Thursday, July 26, 2012

Thomas Demand @ Mathew Marks Gallery

Who would have thought that Demand would have the greatest staying power of all the 90’s Germans? I think Ruff is worth mentioning because I like the aggressiveness of his perplexing image making, especially his architectural studies, but too often he just regurgitates things that were done better in Richter’s paintings.

Demand’s Dante-esque task of investigating current events by making to-scale models out of paper has held up excellently. Mainly by creating images that aren’t often available, of inherently interesting events. The strategy almost surpasses the magic trick of producing an entire room out of paper, or the magic of being able to employ or intern large groups of people to help execute Friedman-like feats.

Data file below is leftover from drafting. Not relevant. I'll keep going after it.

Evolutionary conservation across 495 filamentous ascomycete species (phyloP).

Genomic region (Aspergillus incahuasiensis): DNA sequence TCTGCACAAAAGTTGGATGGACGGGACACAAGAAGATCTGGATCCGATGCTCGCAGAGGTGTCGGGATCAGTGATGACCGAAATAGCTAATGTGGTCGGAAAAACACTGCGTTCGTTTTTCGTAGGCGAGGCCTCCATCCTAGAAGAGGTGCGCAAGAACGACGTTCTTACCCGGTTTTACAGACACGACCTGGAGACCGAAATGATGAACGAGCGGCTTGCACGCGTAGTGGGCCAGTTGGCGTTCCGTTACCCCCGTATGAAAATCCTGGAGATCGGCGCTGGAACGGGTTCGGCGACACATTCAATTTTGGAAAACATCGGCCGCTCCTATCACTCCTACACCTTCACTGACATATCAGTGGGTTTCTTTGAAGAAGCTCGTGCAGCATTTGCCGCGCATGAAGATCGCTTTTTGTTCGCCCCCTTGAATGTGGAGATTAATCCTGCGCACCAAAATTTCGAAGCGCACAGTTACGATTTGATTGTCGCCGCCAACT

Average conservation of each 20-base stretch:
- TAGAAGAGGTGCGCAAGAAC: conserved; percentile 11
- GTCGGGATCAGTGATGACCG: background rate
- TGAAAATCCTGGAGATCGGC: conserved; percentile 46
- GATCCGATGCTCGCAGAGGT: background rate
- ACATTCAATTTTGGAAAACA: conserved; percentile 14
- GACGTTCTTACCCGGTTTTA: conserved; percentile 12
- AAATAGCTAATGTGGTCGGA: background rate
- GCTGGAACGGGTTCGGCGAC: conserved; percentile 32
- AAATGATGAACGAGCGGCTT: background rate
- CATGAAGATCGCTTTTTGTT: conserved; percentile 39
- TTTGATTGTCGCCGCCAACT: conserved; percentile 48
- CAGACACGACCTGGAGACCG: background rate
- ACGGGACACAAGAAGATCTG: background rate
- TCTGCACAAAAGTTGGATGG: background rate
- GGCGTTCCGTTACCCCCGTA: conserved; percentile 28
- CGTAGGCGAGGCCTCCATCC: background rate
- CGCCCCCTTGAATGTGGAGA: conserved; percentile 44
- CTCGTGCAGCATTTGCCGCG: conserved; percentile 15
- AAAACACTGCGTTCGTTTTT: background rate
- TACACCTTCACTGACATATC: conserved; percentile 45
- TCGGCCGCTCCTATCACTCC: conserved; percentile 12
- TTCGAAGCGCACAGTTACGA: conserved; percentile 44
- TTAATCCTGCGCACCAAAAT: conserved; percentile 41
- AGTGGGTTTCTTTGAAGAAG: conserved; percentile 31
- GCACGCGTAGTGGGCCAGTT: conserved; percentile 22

Even if you just love the wonder and scale of his technique, he has upped the ante by producing moving images, in painstaking stop-motion animation, of scenes that appear to be made to-scale. The video in the show is of a swaying cafeteria on what I imagine to be the cruise ship that ran aground off of Italy. I also assumed the same cruise ship was the location of the NASA-looking control room with the plastic covers of the ceiling lights hanging perilously over the emptied, worn control room and the small hotel table with a meal. It turns out that the cafeteria was from another cruise ship, the control room was from a Japanese reactor after the quakes, and the hotel meal was Whitney Houston’s last. Nonetheless, each of the pictures could have just as easily been the scene of some unspeakable disaster that has left behind numerous bits of useless visual information to fill news accounts and the backdrops of zombie movies.

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